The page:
• I was wondering how beautiful and creative are your recipe! The pea pesto sounds amazing, thanks a lot for sharing with us!

  • gwynnem says:

    This looks fantastic. Spring in a bowl!

    • Thank you. Isn’t it nice to be able to enjoy the seasons through food! That’s the beauty of the seasons…we are able to change our diets a little throughout the year….and spring is always a welcome change from stews and warm comforting food. :)

  • I just love that photo of the ramps partially chopped! Oh, and pea shoot pesto sounds fab. I actually managed to find pea shoots recently, in a bag with salad leaves. Very nice.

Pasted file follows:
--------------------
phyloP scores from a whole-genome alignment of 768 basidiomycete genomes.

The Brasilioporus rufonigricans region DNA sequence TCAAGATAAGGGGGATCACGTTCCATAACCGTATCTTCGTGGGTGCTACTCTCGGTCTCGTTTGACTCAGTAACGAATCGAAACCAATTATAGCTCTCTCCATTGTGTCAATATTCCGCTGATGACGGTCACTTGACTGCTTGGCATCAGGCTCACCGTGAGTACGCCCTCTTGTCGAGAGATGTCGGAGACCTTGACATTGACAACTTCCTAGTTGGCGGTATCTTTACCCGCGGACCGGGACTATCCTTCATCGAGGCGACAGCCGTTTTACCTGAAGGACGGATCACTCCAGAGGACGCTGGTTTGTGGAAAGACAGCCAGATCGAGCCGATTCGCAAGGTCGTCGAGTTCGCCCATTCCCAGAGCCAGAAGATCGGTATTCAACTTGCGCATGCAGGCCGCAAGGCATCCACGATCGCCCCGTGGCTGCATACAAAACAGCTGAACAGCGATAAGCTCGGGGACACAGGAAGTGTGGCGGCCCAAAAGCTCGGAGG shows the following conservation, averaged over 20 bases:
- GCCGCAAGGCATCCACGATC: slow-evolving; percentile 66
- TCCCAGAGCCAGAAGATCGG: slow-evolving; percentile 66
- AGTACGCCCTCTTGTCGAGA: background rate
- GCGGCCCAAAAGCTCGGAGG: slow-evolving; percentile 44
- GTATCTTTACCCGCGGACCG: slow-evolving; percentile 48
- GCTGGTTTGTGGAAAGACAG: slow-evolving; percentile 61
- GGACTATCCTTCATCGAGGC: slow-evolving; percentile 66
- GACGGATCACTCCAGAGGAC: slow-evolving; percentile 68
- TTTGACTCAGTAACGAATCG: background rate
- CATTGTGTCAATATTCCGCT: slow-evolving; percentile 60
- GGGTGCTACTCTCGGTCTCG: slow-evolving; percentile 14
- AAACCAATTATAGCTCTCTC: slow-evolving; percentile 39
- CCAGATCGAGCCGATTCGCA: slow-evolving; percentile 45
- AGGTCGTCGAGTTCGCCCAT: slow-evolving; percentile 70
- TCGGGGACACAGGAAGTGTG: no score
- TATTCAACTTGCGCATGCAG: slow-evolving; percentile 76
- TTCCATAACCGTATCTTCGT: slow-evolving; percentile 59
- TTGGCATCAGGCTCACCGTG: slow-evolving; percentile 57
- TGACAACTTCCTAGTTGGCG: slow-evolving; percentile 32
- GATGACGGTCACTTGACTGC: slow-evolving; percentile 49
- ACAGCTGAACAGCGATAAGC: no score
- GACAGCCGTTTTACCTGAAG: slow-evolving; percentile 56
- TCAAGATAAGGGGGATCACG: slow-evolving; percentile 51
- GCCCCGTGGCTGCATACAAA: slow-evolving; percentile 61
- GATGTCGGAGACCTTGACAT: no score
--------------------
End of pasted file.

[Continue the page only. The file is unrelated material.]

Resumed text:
• Pea shoots are great little greens aren’t they! I was at the market yesterday and trending these days are micro greens. Are you finding the same? They are grown in little flat containers and the farmers cut them off when you buy them. I didn’t buy any but I tasted the most vibrant magenta amaranth I’ve ever laid eyes on. The pea shoot pesto was great, very earthy and to be honest I prefer either parsley or cilantro in pesto. :)

  • Sophie33 says:

    I made this divine dinner & loved it so much! I used home grown pea shoots that I especially had grown for the shoots! :) It was so delicious, my friend! xxx

  • Jody and Ken says:

    This looks delicious, light, and esthetically pleasing–quite a combo. We’re way beyond ramps here, so a leek will have to do, but I like the whole idea with the enoki mushrooms, which always puzzled me. Great pics. Ken

    • Hi Ken! Thank you so much visiting one of my old posts. I don’t prepare somen noodles nearly enough. I am glad you brought this recipe back to my attention, I think I’ll make something with somen tonight. :)